Lucas told me: “Even when I walk home from school, I cannot resist doing some moves along walls, benches, railings etc. I automatically look around my environment to see how I can move within it and look for the movement possibilities that are everywhere. This scanning of the environment is referred to as PK vision.”

When he is performing, Lucas is at his happiest. “I feel formless and free. The rest of the world ceases to exist, and I am at peace in the world that I am jumping into. I am living just in the movement and in the moment. For me parkour is like meditation.”

No equipment is used in parkour with practitioners wearing non-restrictive light clothes. Lucas used to wear gloves and stronger shoes but found they interfered with his grip and, more importantly, his being able to feel the textures of the obstacles he uses, so he often likes to go barefoot as this allows for greater balance and sensitivity. As David Belle said, “bare feet are the best shoes”!

Sports manufactures, however, are now producing parkour clothing and ‘minimalist’ shoes that provide more sensory contact for better balance.

There are no set rules, guidelines or official lists of parkour ‘moves’, although there are fundamental basic ones such as vaulting over obstacles, rolling to help absorb impact from high drops, precision jumping and landing accurately with the feet on narrow obstacles.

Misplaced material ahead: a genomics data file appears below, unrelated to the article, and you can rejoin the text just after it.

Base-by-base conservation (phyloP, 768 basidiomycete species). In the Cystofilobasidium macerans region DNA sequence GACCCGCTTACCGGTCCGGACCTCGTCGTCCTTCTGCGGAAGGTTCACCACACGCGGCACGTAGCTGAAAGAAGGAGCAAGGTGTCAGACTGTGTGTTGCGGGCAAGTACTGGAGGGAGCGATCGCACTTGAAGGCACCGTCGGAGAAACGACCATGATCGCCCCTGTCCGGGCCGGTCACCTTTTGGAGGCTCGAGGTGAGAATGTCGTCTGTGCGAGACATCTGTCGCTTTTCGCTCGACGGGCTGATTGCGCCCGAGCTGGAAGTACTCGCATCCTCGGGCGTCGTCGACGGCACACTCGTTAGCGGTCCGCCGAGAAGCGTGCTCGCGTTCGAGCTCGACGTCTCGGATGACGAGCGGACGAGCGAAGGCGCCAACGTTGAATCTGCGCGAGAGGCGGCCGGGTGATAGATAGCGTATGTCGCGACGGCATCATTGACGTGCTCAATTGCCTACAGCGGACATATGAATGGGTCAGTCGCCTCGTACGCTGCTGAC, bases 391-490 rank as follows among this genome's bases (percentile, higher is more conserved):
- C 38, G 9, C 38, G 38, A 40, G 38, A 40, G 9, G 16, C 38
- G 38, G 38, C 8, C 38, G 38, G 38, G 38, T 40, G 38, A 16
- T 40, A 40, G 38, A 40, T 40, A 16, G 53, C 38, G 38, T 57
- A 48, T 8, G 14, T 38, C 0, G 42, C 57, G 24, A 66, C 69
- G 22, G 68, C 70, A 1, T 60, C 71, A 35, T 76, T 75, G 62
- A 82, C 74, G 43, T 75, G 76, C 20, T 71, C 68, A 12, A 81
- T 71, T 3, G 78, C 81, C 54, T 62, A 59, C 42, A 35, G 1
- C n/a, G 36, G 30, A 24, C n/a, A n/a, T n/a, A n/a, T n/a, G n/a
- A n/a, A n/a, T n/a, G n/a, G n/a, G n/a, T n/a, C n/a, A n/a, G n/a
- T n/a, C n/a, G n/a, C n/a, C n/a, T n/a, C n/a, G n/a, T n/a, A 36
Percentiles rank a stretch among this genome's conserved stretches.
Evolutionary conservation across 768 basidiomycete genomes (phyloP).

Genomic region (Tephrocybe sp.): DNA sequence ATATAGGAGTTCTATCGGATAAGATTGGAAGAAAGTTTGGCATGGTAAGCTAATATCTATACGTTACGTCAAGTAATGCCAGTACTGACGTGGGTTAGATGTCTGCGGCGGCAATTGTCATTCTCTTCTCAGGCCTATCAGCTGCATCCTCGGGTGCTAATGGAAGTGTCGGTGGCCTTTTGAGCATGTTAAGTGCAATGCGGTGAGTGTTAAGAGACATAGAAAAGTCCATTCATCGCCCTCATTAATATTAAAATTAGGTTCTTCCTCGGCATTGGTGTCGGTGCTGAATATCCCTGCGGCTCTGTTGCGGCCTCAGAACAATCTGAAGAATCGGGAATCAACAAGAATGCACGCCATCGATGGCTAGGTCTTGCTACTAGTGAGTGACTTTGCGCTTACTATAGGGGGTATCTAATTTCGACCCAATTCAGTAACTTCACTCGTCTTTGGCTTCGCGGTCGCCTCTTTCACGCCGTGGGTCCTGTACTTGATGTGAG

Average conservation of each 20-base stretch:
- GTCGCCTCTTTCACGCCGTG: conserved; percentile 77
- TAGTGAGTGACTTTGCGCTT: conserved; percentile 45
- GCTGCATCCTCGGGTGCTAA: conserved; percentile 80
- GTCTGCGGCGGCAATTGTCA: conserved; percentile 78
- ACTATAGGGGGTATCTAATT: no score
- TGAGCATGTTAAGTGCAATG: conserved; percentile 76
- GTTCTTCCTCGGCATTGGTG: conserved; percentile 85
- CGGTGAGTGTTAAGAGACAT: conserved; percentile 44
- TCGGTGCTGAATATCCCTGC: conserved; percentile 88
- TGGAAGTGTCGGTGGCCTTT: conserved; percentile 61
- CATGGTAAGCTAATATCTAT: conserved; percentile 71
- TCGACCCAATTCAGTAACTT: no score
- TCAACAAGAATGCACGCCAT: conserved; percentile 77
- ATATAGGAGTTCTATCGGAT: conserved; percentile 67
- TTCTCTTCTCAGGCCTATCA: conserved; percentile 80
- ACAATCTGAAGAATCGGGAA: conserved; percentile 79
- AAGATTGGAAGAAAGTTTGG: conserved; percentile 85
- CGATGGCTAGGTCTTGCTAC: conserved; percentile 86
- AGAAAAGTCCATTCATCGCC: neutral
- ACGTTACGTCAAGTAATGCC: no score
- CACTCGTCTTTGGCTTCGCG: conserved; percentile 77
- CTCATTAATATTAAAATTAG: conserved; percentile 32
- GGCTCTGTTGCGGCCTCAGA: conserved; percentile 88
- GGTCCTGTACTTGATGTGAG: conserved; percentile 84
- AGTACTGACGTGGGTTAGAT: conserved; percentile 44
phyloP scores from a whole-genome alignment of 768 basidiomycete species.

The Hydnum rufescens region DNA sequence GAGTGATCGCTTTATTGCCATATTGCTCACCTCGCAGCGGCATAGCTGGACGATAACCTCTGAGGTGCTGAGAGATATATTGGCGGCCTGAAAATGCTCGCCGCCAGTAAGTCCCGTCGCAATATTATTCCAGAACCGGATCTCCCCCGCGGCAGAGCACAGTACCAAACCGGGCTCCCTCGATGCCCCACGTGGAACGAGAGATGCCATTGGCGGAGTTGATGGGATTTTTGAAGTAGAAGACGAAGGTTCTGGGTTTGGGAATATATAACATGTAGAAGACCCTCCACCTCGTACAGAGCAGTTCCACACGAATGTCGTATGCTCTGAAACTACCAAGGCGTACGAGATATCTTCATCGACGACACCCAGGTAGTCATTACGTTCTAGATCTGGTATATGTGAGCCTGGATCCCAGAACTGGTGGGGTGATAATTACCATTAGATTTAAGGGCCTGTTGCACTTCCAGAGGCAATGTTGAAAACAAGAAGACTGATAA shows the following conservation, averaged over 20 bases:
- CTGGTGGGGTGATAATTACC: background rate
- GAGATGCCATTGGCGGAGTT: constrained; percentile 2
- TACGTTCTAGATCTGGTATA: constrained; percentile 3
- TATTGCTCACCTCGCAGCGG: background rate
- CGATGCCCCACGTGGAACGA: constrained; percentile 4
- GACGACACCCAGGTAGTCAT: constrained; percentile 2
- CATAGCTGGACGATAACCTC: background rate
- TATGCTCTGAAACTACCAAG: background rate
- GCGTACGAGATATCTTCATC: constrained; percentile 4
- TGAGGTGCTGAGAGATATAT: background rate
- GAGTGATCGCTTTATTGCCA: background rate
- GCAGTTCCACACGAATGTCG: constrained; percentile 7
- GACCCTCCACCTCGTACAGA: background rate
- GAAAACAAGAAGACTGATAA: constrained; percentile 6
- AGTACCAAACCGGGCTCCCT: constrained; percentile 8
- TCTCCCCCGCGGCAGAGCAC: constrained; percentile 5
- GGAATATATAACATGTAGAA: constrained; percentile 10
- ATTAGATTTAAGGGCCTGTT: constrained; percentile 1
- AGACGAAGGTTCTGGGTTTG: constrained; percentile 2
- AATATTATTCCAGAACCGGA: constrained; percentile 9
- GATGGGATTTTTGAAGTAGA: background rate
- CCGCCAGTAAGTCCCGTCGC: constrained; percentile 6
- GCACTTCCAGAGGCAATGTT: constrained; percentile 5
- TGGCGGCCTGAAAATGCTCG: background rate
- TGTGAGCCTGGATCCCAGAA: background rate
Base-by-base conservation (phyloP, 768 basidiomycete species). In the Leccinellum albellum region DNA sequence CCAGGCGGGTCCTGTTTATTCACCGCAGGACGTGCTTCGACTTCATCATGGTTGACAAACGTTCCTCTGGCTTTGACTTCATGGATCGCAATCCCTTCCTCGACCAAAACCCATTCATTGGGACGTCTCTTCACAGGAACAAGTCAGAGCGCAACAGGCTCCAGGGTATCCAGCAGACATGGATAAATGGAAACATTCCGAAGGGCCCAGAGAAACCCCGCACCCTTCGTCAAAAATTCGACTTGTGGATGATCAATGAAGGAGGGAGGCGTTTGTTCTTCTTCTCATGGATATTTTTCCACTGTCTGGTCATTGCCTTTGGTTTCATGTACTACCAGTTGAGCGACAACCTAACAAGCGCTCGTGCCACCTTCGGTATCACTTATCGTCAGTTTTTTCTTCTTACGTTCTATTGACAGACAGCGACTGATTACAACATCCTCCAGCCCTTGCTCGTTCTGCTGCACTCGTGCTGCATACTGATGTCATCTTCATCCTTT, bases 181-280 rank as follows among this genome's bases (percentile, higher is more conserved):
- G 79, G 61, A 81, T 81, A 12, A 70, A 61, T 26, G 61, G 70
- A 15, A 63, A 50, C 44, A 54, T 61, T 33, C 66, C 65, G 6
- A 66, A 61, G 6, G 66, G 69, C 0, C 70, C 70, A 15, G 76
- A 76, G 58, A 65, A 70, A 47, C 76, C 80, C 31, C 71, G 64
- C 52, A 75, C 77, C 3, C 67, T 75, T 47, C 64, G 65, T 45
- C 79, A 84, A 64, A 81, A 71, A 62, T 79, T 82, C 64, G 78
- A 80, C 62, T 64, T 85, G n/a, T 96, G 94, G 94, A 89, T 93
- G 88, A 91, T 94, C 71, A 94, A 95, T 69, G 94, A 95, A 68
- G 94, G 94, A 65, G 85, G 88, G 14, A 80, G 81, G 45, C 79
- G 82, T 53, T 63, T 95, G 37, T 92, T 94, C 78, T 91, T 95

Watching Lucas’ YouTube videos is fascinating, especially as he has filmed himself so that the viewer experiences parkour from his perspective as he moves around Portimão doing natural fluid movements. The films are mesmerising to watch and force the viewer to see the environment in a whole new way.

Traceurs’ mental and physical training requires them to be highly dedicated and skilled and they must rehearse each movement multiple times until it can be performed easily. By eliminating the use of equipment and its possible failure, traceurs rely on their hands and feet and their ability to control their bodies to interact safely with the environment. I asked Lucas if he ever feels scared before tackling a high or complicated jump. “Yes of course, but it is the fear that keeps me alive as I respect the move I have to make and I know my limitations! However, I have had a few sprains and broken toes!”